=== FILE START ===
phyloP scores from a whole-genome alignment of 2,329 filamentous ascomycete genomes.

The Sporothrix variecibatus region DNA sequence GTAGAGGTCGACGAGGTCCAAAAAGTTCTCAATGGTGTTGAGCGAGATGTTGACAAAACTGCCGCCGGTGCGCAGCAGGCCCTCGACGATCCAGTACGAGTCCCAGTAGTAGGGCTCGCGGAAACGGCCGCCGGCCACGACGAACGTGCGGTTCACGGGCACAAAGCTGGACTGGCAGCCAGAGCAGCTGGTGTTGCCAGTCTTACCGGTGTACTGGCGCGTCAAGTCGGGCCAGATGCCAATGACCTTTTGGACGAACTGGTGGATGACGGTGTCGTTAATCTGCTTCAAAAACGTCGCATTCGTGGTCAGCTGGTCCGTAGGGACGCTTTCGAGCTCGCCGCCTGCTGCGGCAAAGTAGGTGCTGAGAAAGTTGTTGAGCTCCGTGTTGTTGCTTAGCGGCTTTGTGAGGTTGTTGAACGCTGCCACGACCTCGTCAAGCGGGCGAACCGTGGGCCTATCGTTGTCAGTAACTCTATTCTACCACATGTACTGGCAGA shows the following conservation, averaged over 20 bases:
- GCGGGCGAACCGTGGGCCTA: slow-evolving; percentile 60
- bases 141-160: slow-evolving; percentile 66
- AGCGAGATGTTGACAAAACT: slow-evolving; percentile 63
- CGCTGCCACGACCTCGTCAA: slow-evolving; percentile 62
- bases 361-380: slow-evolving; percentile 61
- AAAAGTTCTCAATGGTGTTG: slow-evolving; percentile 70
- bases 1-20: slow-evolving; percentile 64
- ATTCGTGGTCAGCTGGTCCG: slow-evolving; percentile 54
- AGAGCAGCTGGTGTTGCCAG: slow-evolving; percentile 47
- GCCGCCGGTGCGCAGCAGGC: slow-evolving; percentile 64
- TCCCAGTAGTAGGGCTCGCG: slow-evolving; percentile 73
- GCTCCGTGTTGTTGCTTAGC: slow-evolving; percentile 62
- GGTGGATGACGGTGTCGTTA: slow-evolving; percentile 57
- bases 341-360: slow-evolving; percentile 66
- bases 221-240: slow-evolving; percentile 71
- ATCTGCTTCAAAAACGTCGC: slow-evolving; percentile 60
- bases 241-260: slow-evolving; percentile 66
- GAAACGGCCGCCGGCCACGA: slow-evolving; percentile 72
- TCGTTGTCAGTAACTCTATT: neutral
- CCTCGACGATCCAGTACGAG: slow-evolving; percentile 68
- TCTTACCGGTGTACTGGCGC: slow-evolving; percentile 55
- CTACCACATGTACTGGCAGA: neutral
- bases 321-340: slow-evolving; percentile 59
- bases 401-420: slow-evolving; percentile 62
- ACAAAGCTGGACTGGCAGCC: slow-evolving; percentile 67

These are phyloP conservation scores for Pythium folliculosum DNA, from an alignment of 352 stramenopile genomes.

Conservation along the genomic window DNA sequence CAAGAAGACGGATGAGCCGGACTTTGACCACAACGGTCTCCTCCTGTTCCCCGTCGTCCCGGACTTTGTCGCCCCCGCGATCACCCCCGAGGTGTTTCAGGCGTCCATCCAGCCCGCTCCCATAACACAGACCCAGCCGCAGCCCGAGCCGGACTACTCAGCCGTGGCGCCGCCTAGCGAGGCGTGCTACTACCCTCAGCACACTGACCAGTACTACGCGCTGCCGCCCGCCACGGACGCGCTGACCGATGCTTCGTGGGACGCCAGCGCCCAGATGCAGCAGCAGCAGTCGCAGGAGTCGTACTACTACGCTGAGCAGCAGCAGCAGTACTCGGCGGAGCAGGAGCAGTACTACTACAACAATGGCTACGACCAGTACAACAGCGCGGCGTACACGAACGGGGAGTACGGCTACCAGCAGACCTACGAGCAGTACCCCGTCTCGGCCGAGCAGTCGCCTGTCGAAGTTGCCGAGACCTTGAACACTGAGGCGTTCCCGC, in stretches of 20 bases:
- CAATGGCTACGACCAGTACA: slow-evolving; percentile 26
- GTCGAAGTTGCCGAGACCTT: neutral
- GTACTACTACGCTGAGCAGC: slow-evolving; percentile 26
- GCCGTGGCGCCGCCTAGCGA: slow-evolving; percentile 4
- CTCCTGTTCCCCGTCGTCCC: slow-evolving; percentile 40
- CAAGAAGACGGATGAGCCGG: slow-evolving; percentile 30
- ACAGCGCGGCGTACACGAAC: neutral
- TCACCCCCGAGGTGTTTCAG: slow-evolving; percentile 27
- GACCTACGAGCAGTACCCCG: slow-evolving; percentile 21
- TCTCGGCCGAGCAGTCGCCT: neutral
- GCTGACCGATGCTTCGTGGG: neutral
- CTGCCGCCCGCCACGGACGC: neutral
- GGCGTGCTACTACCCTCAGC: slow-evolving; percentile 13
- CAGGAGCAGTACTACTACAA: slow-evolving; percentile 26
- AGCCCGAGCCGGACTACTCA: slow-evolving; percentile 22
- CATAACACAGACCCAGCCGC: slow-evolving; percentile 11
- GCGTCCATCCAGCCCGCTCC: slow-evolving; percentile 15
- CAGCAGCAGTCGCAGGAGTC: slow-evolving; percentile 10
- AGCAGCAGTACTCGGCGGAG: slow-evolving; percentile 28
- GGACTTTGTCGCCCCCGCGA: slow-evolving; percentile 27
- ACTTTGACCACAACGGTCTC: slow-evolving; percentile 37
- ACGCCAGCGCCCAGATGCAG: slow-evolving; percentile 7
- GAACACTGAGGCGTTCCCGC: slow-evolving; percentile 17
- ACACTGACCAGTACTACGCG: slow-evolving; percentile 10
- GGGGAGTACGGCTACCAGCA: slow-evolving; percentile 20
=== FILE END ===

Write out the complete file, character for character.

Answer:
phyloP scores from a whole-genome alignment of 2,329 filamentous ascomycete genomes.

The Sporothrix variecibatus region DNA sequence GTAGAGGTCGACGAGGTCCAAAAAGTTCTCAATGGTGTTGAGCGAGATGTTGACAAAACTGCCGCCGGTGCGCAGCAGGCCCTCGACGATCCAGTACGAGTCCCAGTAGTAGGGCTCGCGGAAACGGCCGCCGGCCACGACGAACGTGCGGTTCACGGGCACAAAGCTGGACTGGCAGCCAGAGCAGCTGGTGTTGCCAGTCTTACCGGTGTACTGGCGCGTCAAGTCGGGCCAGATGCCAATGACCTTTTGGACGAACTGGTGGATGACGGTGTCGTTAATCTGCTTCAAAAACGTCGCATTCGTGGTCAGCTGGTCCGTAGGGACGCTTTCGAGCTCGCCGCCTGCTGCGGCAAAGTAGGTGCTGAGAAAGTTGTTGAGCTCCGTGTTGTTGCTTAGCGGCTTTGTGAGGTTGTTGAACGCTGCCACGACCTCGTCAAGCGGGCGAACCGTGGGCCTATCGTTGTCAGTAACTCTATTCTACCACATGTACTGGCAGA shows the following conservation, averaged over 20 bases:
- GCGGGCGAACCGTGGGCCTA: slow-evolving; percentile 60
- bases 141-160: slow-evolving; percentile 66
- AGCGAGATGTTGACAAAACT: slow-evolving; percentile 63
- CGCTGCCACGACCTCGTCAA: slow-evolving; percentile 62
- bases 361-380: slow-evolving; percentile 61
- AAAAGTTCTCAATGGTGTTG: slow-evolving; percentile 70
- bases 1-20: slow-evolving; percentile 64
- ATTCGTGGTCAGCTGGTCCG: slow-evolving; percentile 54
- AGAGCAGCTGGTGTTGCCAG: slow-evolving; percentile 47
- GCCGCCGGTGCGCAGCAGGC: slow-evolving; percentile 64
- TCCCAGTAGTAGGGCTCGCG: slow-evolving; percentile 73
- GCTCCGTGTTGTTGCTTAGC: slow-evolving; percentile 62
- GGTGGATGACGGTGTCGTTA: slow-evolving; percentile 57
- bases 341-360: slow-evolving; percentile 66
- bases 221-240: slow-evolving; percentile 71
- ATCTGCTTCAAAAACGTCGC: slow-evolving; percentile 60
- bases 241-260: slow-evolving; percentile 66
- GAAACGGCCGCCGGCCACGA: slow-evolving; percentile 72
- TCGTTGTCAGTAACTCTATT: neutral
- CCTCGACGATCCAGTACGAG: slow-evolving; percentile 68
- TCTTACCGGTGTACTGGCGC: slow-evolving; percentile 55
- CTACCACATGTACTGGCAGA: neutral
- bases 321-340: slow-evolving; percentile 59
- bases 401-420: slow-evolving; percentile 62
- ACAAAGCTGGACTGGCAGCC: slow-evolving; percentile 67

These are phyloP conservation scores for Pythium folliculosum DNA, from an alignment of 352 stramenopile genomes.

Conservation along the genomic window DNA sequence CAAGAAGACGGATGAGCCGGACTTTGACCACAACGGTCTCCTCCTGTTCCCCGTCGTCCCGGACTTTGTCGCCCCCGCGATCACCCCCGAGGTGTTTCAGGCGTCCATCCAGCCCGCTCCCATAACACAGACCCAGCCGCAGCCCGAGCCGGACTACTCAGCCGTGGCGCCGCCTAGCGAGGCGTGCTACTACCCTCAGCACACTGACCAGTACTACGCGCTGCCGCCCGCCACGGACGCGCTGACCGATGCTTCGTGGGACGCCAGCGCCCAGATGCAGCAGCAGCAGTCGCAGGAGTCGTACTACTACGCTGAGCAGCAGCAGCAGTACTCGGCGGAGCAGGAGCAGTACTACTACAACAATGGCTACGACCAGTACAACAGCGCGGCGTACACGAACGGGGAGTACGGCTACCAGCAGACCTACGAGCAGTACCCCGTCTCGGCCGAGCAGTCGCCTGTCGAAGTTGCCGAGACCTTGAACACTGAGGCGTTCCCGC, in stretches of 20 bases:
- CAATGGCTACGACCAGTACA: slow-evolving; percentile 26
- GTCGAAGTTGCCGAGACCTT: neutral
- GTACTACTACGCTGAGCAGC: slow-evolving; percentile 26
- GCCGTGGCGCCGCCTAGCGA: slow-evolving; percentile 4
- CTCCTGTTCCCCGTCGTCCC: slow-evolving; percentile 40
- CAAGAAGACGGATGAGCCGG: slow-evolving; percentile 30
- ACAGCGCGGCGTACACGAAC: neutral
- TCACCCCCGAGGTGTTTCAG: slow-evolving; percentile 27
- GACCTACGAGCAGTACCCCG: slow-evolving; percentile 21
- TCTCGGCCGAGCAGTCGCCT: neutral
- GCTGACCGATGCTTCGTGGG: neutral
- CTGCCGCCCGCCACGGACGC: neutral
- GGCGTGCTACTACCCTCAGC: slow-evolving; percentile 13
- CAGGAGCAGTACTACTACAA: slow-evolving; percentile 26
- AGCCCGAGCCGGACTACTCA: slow-evolving; percentile 22
- CATAACACAGACCCAGCCGC: slow-evolving; percentile 11
- GCGTCCATCCAGCCCGCTCC: slow-evolving; percentile 15
- CAGCAGCAGTCGCAGGAGTC: slow-evolving; percentile 10
- AGCAGCAGTACTCGGCGGAG: slow-evolving; percentile 28
- GGACTTTGTCGCCCCCGCGA: slow-evolving; percentile 27
- ACTTTGACCACAACGGTCTC: slow-evolving; percentile 37
- ACGCCAGCGCCCAGATGCAG: slow-evolving; percentile 7
- GAACACTGAGGCGTTCCCGC: slow-evolving; percentile 17
- ACACTGACCAGTACTACGCG: slow-evolving; percentile 10
- GGGGAGTACGGCTACCAGCA: slow-evolving; percentile 20